Legal Updates

In an investment in a company by an investor with personal relationship higher disclosure obligations apply

May 28, 2019

An investor lent money to a company under a loan agreement and concurrently signed a non-binding memorandum of understanding regarding investment, which expressly stated that it does not oblige until the signing of a full agreement. The investment agreement was never signed, and the investor demanded repayment of the loan both from the company and personally from its two shareholders, the chairman of the board of directors and the CEO, due to misrepresentations given as to the company and the concealment of information.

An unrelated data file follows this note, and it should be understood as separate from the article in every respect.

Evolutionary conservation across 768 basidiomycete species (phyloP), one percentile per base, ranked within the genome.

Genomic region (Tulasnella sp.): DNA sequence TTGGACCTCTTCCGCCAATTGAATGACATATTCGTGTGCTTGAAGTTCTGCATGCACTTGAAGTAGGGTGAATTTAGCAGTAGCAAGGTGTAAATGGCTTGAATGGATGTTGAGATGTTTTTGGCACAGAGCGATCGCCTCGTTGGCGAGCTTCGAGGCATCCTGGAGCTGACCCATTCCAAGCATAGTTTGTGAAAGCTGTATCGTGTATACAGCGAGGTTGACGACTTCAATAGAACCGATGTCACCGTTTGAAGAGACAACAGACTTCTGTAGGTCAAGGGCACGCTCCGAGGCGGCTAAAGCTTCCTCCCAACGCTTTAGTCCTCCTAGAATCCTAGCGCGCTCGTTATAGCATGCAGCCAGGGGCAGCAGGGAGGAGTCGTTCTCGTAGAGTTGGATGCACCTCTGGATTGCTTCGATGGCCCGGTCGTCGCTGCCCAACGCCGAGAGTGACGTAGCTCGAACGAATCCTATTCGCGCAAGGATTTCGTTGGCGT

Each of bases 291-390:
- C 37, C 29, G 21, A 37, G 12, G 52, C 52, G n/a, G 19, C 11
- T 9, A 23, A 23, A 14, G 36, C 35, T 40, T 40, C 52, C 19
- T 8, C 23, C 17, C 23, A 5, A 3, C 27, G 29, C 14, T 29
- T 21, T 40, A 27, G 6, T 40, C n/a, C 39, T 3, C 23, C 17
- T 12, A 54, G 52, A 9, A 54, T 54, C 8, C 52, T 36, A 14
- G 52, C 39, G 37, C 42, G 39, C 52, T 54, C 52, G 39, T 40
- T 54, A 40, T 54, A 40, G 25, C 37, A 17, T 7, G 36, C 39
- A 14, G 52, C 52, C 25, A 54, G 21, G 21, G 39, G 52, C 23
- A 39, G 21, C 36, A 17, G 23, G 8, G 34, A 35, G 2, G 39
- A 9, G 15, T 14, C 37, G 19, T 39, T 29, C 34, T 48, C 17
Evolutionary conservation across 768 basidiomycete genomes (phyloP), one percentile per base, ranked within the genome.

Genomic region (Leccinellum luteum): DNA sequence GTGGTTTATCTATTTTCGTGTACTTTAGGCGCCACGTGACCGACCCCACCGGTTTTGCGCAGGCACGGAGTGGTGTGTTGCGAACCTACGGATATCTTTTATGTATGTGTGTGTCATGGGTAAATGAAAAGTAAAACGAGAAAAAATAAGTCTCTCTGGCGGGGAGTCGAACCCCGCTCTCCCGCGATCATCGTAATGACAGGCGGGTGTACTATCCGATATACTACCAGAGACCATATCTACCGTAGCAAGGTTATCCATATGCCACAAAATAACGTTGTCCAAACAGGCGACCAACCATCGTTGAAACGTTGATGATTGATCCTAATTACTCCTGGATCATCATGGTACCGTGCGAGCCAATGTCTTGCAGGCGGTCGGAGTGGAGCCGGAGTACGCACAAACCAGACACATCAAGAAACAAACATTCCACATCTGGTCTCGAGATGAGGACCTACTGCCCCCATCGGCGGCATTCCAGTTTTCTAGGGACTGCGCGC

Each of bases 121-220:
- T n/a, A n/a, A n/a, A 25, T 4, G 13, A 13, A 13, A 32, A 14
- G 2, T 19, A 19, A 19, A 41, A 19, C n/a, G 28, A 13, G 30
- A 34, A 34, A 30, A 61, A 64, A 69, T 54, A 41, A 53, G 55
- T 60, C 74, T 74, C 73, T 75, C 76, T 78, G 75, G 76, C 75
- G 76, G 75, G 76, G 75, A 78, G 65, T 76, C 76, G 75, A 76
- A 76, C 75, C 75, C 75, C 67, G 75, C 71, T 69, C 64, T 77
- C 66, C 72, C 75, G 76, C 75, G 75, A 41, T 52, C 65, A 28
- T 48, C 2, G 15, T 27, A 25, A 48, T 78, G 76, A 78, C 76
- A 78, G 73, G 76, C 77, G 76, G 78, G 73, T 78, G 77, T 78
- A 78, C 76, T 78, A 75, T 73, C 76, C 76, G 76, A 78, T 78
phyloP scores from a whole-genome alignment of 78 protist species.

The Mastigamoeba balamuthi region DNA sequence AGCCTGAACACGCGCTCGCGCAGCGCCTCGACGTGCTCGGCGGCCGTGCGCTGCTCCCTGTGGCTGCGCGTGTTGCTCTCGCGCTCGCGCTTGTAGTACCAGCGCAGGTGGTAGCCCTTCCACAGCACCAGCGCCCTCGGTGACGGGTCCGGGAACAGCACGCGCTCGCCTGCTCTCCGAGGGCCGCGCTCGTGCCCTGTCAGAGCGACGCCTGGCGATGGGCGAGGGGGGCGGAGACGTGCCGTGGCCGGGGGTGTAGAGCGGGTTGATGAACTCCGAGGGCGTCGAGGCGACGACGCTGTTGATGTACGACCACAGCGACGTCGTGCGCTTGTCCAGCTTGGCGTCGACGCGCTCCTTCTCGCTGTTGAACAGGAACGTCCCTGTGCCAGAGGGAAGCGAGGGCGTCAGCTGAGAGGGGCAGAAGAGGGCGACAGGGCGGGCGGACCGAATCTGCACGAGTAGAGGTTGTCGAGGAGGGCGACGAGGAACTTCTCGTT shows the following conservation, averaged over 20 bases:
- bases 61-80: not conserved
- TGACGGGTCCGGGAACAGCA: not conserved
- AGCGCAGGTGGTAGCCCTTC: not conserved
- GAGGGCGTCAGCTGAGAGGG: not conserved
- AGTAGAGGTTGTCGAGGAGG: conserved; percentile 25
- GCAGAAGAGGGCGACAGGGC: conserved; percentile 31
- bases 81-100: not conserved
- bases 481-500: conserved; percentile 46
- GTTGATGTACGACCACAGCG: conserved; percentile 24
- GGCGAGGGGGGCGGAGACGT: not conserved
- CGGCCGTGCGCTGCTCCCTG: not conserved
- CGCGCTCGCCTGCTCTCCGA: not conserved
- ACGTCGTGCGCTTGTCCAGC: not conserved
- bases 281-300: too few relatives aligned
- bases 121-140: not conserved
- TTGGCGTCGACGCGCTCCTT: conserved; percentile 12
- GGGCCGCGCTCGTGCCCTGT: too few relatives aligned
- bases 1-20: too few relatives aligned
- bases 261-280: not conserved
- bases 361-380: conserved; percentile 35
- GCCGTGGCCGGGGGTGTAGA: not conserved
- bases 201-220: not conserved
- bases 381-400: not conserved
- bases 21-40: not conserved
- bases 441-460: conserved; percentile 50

The Court accepted the claim and held that the company, its shareholders and officers must personally refund the money. Misrepresentation is a representation (whether actively or by not disclosing vital data) showing a reality that is incompatible with the actual reality, whether it was made negligently or with the intent to mislead. Here there was a relationship of trust between the parties, which increases the disclosure obligations in the negotiations and the fact that a party could discover information on its own does not diminish the responsibility of the other party to disclose it. Thus, for example, it was not disclosed that the company acts as a "pyramid" in respect of deposits of new customers, which are used regularly to cover its expenses, it was not disclosed that the company has a negative cash flow and routinely uses short-term loans of its shareholders and it was not disclosed that prior to signing the agreement the company’s status deteriorated. Thus, the company's shareholders are personally liable due to piercing of the corporate veil and the company's officers are personally liable for their conduct in the negotiations.